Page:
April 16, 2012 3:51 pm
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The Competition Commission of India (CCI) is unlikely to intervene heavily in the country’s pharmaceutical sector, unless there is a significant degree of price manipulation, a CCI source told dealReporter.
Pharmaceutical acquisitions where there is overseas investment have come under regulatory scrutiny in India recently, to ensure that the existing price control regime is maintained.
The Indian government recently removed the automatic approval route for foreign investment into existing pharmaceutical companies or assets. While it did not lower the foreign direct investment (FDI) cap from 100% to 49%, it has initiated steps to ensure that all M&A deals in the pharma space are monitored by the Foreign Investment Promotion Board (FIPB) for a period of six months, giving the competition regulator time to come out with enabling regulations for “effective control” based on industry thresholds.
The CCI hopes that this will both facilitate FDI but also respond to government concerns over the possibility of price manipulation by multinationals, the source said.
Since CCI needs more time to come out with the necessary guidelines, the six-month window for FIPB to continue scrutinising M&A deals involving foreign investors, is likely to be extended, sector lawyers said.
CCI would step in if M&A led to price manipulation
The CCI’s role is not that of price regulator, but should M&A transactions result in a change in the market structure that could give rise to monopolistic practices, the Competition regulator would step in, the source said.
CCI could then impose certain conditions, including divesture of product lines or businesses, if the regulator finds that the proposed arrangement could result in concentration, said the official.
CCI member Geeta Gouri told this news service that the regulator prefers structural changes as opposed to behavioural changes.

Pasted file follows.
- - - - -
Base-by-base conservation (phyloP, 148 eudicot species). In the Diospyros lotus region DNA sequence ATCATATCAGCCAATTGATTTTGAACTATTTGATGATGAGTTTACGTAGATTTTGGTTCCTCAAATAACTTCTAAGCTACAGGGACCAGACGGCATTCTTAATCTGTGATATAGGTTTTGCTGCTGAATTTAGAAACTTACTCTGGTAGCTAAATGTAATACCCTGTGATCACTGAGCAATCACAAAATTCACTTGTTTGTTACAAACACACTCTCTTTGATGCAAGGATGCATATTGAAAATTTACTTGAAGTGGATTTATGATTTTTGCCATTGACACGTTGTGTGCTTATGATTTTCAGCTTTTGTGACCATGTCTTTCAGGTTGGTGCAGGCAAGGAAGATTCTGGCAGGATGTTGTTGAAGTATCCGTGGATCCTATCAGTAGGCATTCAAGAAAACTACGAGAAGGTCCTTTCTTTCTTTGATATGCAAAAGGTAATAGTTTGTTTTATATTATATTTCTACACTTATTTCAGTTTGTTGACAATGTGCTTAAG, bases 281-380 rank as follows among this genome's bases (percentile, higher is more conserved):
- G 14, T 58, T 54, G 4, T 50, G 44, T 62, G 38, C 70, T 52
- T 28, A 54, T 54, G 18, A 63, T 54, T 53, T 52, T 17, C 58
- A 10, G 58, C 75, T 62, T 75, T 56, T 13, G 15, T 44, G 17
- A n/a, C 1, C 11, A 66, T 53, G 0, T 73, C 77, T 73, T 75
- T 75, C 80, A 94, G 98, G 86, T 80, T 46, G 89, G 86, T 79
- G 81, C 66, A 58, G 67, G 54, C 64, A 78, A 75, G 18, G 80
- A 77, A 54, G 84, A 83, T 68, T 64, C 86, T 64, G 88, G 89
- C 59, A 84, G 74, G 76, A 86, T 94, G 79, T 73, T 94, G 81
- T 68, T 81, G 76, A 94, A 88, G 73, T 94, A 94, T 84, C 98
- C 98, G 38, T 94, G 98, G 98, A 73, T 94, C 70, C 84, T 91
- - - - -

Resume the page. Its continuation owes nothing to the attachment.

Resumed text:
The Indian pharmaceutical industry is so fragmented that no single entity has a large market share. But, because of concerns over the accessibility and affordability of drugs in India, the government has decided to modify the law and put in checks and balances, the CCI source said.
FDI cap retained at 100%, but with restrictions
The Prime Minister of India convened a high level meeting of ministries and government agencies headed by Planning Commission member Arun Maira on 11 October, 2011. The committee concluded that while there would be no change in the FDI cap, certain restrictions would be imposed and approval would no longer be given automatically.
At the time, some government officials had suggested that FDI should be capped at 49% in the pharmaceutical sector, given the spate of recent acquisitions.
Foreign investment into existing projects have been placed under the scrutiny of the FIPB, until more comprehensive regulations are put in place.
However, given the financing needs of the industry, the government has exempted greenfield projects from the FIPB’s mandate. The government intends that all future investments into existing brownfield projects should be scrutinized by the CCI.
If not controlled, some industry participants had feared that, should the remaining large Indian players be acquired by global companies, multinational players would ultimately control the Indian pharmaceutical market, said Dr Milind Antani, partner at Nishith Desai Associates.
Control by multinationals would likely give rise to an increase in drug prices as the Indian the Drugs Price Control Order (DPCO) controls just 74 products, Antani said.
This in turn could trigger the introduction of the National Pharmaceutical Pricing Policy 2011, proposed by the Department of Pharmaceuticals (DoP), which would see the government fixing and regulating prices of all 348 essential drugs and their combinations, included those on the new National List of Essential Medicines.
A sensitive issue in India
Healthcare is a very sensitive issue in India, where the cost of medicine is borne by individuals as the government does not offer free medical care. Talks over the draft national pricing policy have been going on for some six years and the pharmaceutical industry does not feel the need for the regulation of pricing, given that the sector is so fragmented without any monopoly player, noted Angel Broking analyst Sarabjit Kaur.
The industry wanted the DPCO removed, given that the maximum pricing allowed does not offer Indian companies much of a margin to undertake R&D, for want of adequate cash flows and free reserves, Kaur noted.
With many products going off patent in the next couple of years, Indian generic companies would need to invest in R&D for new molecule discovery. R&D has a very low probability of success, with less than an 0.1% success rate globally.
Of 10,000 molecules selected, only a handful actually get approval from the Food & Drug Association (FDA), and the average cost of research for a single molecule could be as much as USD 1.6bn to USD 2bn, said an executive at one of the domestic pharma players.
CCI is currently grappling with the fact that India still a developing nation and so cannot afford to put up too many competition barriers.
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